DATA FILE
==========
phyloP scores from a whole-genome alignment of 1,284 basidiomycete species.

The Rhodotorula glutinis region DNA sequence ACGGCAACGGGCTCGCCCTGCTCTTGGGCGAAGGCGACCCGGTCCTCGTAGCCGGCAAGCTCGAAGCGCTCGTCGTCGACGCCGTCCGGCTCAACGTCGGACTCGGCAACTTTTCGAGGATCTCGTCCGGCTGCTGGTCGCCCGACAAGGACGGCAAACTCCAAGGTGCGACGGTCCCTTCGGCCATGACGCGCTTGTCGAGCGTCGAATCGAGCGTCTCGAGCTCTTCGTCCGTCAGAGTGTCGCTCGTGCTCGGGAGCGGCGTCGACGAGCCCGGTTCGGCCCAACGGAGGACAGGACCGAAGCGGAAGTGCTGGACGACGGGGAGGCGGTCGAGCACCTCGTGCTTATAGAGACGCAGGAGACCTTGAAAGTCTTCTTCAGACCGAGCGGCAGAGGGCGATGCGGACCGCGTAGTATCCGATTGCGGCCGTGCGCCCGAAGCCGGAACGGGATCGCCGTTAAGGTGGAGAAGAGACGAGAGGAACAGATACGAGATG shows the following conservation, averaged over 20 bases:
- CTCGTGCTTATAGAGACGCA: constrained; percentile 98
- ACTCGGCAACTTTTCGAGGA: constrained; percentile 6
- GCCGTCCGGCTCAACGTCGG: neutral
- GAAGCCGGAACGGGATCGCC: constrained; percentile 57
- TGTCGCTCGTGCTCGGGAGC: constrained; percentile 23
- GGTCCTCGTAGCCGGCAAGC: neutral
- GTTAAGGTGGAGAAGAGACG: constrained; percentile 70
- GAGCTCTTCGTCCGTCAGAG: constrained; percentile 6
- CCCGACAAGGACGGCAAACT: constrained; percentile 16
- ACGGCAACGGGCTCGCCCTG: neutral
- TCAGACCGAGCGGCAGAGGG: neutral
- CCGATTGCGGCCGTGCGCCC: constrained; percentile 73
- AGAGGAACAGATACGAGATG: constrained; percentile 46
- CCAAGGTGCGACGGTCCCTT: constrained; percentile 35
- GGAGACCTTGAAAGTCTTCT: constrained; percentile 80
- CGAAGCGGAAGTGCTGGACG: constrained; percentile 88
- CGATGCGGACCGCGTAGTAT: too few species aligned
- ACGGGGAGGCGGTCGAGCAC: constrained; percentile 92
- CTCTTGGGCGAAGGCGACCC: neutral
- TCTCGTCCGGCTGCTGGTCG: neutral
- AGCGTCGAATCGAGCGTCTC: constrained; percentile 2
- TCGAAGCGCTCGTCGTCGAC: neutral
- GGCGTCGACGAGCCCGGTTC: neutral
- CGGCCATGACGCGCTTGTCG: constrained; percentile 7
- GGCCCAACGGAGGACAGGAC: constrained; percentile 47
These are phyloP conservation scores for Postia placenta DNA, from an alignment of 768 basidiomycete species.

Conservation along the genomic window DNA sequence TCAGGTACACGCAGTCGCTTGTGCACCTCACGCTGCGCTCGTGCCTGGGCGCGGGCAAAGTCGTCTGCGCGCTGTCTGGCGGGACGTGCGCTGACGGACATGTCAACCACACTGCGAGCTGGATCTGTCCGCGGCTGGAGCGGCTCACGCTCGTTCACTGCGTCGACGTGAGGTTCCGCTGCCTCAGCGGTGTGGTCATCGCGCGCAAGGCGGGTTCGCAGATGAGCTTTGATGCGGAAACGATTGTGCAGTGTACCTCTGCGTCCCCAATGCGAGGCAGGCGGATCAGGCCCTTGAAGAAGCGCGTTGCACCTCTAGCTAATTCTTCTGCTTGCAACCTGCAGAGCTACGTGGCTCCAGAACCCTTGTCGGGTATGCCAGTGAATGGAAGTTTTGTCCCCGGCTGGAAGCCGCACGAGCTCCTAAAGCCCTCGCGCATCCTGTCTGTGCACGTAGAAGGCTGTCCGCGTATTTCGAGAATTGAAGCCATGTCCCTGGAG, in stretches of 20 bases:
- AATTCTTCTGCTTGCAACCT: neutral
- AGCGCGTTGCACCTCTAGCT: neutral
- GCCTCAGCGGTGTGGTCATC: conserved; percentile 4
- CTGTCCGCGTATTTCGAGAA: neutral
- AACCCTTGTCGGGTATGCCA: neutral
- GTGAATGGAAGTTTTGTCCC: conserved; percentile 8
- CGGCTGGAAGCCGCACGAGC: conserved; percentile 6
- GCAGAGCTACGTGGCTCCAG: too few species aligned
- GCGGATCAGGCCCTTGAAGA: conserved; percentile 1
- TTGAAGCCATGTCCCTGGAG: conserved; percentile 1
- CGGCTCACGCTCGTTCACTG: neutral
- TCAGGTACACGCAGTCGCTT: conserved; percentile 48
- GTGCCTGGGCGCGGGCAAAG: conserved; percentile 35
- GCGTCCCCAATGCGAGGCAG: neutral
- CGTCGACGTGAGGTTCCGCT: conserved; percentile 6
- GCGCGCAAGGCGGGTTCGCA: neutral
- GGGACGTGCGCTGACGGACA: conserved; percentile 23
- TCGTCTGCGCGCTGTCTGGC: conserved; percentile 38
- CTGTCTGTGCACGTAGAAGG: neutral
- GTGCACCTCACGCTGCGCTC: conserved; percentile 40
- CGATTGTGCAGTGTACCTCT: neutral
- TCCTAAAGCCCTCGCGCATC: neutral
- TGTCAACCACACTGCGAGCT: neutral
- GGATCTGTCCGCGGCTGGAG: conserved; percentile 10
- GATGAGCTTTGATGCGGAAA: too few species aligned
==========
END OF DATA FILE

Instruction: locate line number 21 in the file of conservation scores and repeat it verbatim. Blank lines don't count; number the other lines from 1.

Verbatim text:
- CTCTTGGGCGAAGGCGACCC: neutral